Broadband News

Ofcom reports says satellite broadband ok for web browsing

Ofcom has published a report that should be required reading for local authorities taking part in the BDUK process, Understanding Satellite Broadband, though at 95 pages long, and 69 pages of appendixes it is not a quick read.

The report used volunteers to assess how good a Ku Band service was, i.e. what was available prior to July 2011 when the data for the report was being compiled.

Satellite services were compared to an ADSL service in four areas:

  1. Web browsing/streaming video
  2. Remote Desktop/VPN
  3. VoIP
  4. Online gaming

Now many would assume that people would prefer the ADSL service over satellite on all of these, but web browsing was actually scored as the better service. The extensive use of caching and pre-fetching by satellite services can explain some of this (HTTPS - secure pages are not cached of course), but the report did add the caveats that web browsing is increasingly featuring more interactivity and AJAX technology allows parts of a webpage to update outside the normal page load cycle.

Including streaming video in the web browsing category is odd, while many people launch video playback from a browser link, the actual playback is largely in a Flash control. Only short 2 to 3 minute news clips were used for the video testing, which given the usage limits many satellite services have may reflect the sort of usage people are limited to.

"Understanding the trend in Internet usage patterns for those in rural communities appears to be essential. The results of this trial indicated that QoE is highly dependent on application and so must be thought about in that context. A better definition of what are basic Internet services and what are luxury services would help guide future studies and understanding of what is ―good enough."

Extract from Understanding Satellite Report

While the report focused on Ku band services, Ka band will have the same latency component but support higher speeds, though a warning is given that Ka band services may be more affected by weather conditions.

For those where satellite service is the only solution, services like Skype do work, but you often have higher contention to work with, resulting in latency and contention reducing video quality. For a small rural business that limits itself to sending/receiving email satellite is perfectly good, but if updating an online shop the web based applications can prove very frustrating, and the caching can result in you not seeing changes update. Video conferencing is adequate, though even a slow 300 Kbps ADSL service would generally offer a better quality two way stream. These comments come from experience, helping a rural broadband satellite service user who runs a small business from home.


This is interesting but worrying. I am in a not-spot (BT cannot provide BB over copper)relying on a sub 2Mbps 3G connection via a roof aerial and likely to benefit from BDUK funding.

If satellite is offered as an 'upgrade' I will be offered faster download speed but tighter download limits at a higher price.

Headline speed is useful, but the download limits are restrictive. My current 15Gig/month is shepherded because if I don't do this, i will have no internet connection until the rollover date...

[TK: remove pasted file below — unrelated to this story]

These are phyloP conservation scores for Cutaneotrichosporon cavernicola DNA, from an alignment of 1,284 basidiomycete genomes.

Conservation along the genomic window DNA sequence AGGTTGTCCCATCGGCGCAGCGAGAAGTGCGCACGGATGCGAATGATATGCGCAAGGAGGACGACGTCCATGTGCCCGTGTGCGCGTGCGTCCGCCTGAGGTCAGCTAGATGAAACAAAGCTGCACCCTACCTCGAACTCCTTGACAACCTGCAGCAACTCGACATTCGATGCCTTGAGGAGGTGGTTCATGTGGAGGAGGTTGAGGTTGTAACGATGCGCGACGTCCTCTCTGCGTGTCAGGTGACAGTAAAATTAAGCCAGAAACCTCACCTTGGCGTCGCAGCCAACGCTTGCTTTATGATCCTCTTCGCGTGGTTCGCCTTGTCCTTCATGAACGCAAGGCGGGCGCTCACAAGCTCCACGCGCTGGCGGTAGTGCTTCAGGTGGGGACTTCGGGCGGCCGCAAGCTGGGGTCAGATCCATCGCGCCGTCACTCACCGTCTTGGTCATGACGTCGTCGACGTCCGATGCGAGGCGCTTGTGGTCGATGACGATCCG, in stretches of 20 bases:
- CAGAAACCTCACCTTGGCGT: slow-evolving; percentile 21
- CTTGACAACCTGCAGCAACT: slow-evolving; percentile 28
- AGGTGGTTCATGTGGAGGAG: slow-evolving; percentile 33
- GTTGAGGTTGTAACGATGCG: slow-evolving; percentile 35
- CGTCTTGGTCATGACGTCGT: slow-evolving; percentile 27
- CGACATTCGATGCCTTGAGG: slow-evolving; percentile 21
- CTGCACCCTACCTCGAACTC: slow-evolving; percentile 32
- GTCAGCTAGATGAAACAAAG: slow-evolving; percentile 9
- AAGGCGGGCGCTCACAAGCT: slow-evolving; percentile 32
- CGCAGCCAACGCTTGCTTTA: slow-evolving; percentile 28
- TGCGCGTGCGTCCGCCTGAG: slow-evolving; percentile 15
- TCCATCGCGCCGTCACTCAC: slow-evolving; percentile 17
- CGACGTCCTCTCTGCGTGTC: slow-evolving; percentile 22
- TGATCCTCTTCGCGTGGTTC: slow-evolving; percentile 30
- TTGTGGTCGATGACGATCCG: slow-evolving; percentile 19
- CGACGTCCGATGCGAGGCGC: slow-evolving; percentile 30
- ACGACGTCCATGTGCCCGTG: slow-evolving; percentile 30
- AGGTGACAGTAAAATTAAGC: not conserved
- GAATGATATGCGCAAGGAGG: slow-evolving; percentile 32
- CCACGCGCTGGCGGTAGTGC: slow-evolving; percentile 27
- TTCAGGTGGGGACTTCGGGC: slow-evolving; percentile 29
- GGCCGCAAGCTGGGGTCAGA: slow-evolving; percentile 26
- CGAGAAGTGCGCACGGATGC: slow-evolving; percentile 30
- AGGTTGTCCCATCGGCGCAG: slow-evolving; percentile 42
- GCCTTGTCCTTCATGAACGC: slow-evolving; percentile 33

....and NO, moving to an urban area is not an option and NO this isn't a second home.

  • PhilCoates
  • over 8 years ago

Upgrading to satellite is a downgrade really, increase in speed but decrease in usability plus cost is out of this world (pun not intended!)

  • Borisvon
  • over 8 years ago

I am also in a not-spot and was eligible for a grant to pay to put in satellite, The monthly cost of £25 was less than I currently pay for BT Business Broadband and so was not a problem. Luckily I discovered the limitations which neither the Welsh Assembly (giving the grant) nor the satellite provider had mentioned and so I pulled out. I am beginning to think that moving house is the only real answer as all the politicians do is talk and the service providers aren't that interested in rural service. I still don't have a mobile 'phone signal either!

  • martin9325
  • over 8 years ago

It depends on what you want to do. I have been using tooway for nearly a year. I don't game so the latency doesn't matter and I don't want to stream video so the download limit is not a problem. Skype works fine with some lack of lip sync in video. Secure sites such as my bank take a bit longer to start but compared with the diabolical service from my BT line it's heaven. Cost is less, as I've junked my useless landline. Sad to lose Zen though. A lot more detail of my experience is on the tooway page on my website

  • peterscott9881
  • over 8 years ago

I've been on Tooway Ka band for nearly 3 months. Much nicer than my Talk Talk land line service although it is as they say reassuringly expensive. The upload is good as I have big documents to share, the download is good once you get used to the latency.

  • Goodsshed
  • over 8 years ago

Cont'd Ican browse much more comfortably, occasional problems with some sites (not unique when you are on a rural system), video steaming is okay - occasional load delays but MUCH better than TT, I haven't tried skype (put my kit in the loft when we moved here) and I have absolutely no interest in gaming. I had a problem when my off site back up supplier changed system and I had to reload my back up files in large chunks as this invoked the go-slow clause. But now that's done (and I was allowed extra Gb at night) all is well.

  • Goodsshed
  • over 8 years ago

Cont'd I am still watching and hoping we'll get a better land line system but despite a fibre going right past our front gate it doesn't seem likely and I wouldn't give up Tooway for a 2Mb download.

  • Goodsshed
  • over 8 years ago

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